A presidential budget isn’t so much a policy proposal as a statement of an administration’s moral vision for the country. The budget presented by President Donald Trump on Thursday is a document fundamentally unconcerned with the government’s role in improving the plight of its most vulnerable citizens.
That message is clear in the budget’s topline proposals and its deeper details. Trump calls for a $54 billion boost in defense spending and immigration enforcement. More border patrol agents, more Immigration and Customs Enforcement officers, more fighter jets that don’t work, and a border wall with Mexico. To offset those fresh expenses, he wants to take an ax to a host of anti-poverty programs ― everything from public housing to food programs helping elderly people with disabilities.
This was an ideological choice. When explaining why it would eliminate a $35 million affordable housing program, the administration declared the endeavor simply wasn’t the government’s business: “This program is duplicative of efforts funded by philanthropy and other more flexible private sector investments.”
Republicans have long believed that communities, religious groups and volunteer organizations are often best equipped to help those in need. But many of them still acknowledge government has some role to play in these endeavors. Over the years, for example, they have supported AmeriCorps ― a national service program that Trump’s budget would eliminate.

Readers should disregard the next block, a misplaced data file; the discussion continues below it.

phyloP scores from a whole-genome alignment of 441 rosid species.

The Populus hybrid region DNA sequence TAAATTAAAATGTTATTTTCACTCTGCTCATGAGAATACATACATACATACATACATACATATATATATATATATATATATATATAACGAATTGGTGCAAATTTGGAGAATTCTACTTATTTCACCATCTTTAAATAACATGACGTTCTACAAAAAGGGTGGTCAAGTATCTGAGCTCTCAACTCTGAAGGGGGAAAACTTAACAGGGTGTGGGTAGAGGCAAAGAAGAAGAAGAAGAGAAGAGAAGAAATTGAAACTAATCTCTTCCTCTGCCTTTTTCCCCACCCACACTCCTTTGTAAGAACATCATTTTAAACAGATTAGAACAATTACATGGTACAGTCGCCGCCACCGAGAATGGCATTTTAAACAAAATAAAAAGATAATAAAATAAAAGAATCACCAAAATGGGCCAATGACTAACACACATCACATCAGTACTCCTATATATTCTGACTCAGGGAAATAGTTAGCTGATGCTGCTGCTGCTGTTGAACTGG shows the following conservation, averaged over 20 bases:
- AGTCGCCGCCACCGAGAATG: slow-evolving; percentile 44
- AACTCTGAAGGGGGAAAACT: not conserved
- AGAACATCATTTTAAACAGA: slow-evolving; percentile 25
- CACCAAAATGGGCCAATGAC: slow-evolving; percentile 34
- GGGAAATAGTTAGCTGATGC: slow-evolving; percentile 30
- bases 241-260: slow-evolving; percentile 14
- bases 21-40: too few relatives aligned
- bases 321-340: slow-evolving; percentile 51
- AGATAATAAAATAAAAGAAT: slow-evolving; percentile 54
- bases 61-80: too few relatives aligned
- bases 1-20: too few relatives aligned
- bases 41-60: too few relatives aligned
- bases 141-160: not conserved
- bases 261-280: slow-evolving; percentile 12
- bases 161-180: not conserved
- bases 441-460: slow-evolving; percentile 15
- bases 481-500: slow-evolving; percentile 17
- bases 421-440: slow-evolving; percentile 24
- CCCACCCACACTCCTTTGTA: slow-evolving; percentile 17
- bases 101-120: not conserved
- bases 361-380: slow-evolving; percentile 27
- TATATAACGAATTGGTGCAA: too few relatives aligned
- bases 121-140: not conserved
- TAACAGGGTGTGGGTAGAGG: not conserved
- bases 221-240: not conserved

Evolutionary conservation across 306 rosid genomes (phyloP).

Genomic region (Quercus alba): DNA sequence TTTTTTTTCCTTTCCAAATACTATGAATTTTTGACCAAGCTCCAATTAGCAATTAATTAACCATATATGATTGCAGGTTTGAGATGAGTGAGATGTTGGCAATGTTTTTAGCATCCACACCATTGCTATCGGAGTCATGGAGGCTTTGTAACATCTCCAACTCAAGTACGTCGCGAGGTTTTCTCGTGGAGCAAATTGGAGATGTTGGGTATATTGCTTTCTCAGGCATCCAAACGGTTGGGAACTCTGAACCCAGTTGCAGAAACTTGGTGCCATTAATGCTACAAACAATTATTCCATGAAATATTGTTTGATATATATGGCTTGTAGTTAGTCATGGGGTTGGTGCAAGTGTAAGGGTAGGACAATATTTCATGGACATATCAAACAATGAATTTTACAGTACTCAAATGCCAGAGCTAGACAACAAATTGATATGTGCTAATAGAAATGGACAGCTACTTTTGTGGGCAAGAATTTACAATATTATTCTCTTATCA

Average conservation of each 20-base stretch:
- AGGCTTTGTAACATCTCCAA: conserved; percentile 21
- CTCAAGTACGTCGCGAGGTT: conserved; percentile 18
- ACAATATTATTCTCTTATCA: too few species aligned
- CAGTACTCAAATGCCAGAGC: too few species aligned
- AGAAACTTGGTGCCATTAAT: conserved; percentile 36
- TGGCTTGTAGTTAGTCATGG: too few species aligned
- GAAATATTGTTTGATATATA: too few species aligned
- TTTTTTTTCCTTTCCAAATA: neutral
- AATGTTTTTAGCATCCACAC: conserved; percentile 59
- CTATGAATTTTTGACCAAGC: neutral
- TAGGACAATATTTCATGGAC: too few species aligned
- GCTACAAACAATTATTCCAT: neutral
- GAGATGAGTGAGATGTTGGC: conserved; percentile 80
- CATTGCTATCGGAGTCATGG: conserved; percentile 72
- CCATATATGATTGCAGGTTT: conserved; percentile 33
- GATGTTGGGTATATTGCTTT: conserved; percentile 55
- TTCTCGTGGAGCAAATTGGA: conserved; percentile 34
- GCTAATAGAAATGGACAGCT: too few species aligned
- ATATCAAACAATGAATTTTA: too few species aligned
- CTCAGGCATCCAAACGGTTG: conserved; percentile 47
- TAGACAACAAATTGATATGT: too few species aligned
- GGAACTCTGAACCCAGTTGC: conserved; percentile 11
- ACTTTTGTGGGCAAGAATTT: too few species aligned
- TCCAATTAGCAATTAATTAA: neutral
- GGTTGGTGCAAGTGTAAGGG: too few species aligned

That Trump’s budget is devoid of even modest nods to social welfare is not something that the administration is trying to hide. Instead, they’ve turned the argument on its head. At a press briefing Thursday afternoon, Budget Director Mick Mulvaney was asked how he could justify cutting programs for the elderly and the poor while ramping up spending in other areas. In response, he insisted that, on the contrary, taking food from the mouths of hungry children should be seen as an act of “compassion.”
“I think it’s one of the most compassionate things we can do,” Mulvaney said, referring to reducing anti-poverty spending. The government, he declared, has an urgent moral priority to ensure that “the single mom of two in Detroit” doesn’t pay for programs that don’t serve “a proper function.”
As an example of such failures, Mulvaney invoked after-school programs that provide meals to low-income kids. “They’re supposed to help kids who don’t get fed at home get fed so they get better in school,” he said. “Guess what? There’s no demonstrable evidence they’re actually doing that.”
In fact, there is substantial evidence that school meal programs improve academic performance. More to the point, Mulvaney’s argument simply ignored the notion that feeding hungry kids might be something society would deem important ― test score improvements be damned.
He had a similar take on the popular Meals on Wheels program, which delivers food to elderly people and others with disabilities who have trouble leaving their home. Trump’s budget calls for the program’s funding to be slashed as, Mulvaney insisted, the program doesn’t work.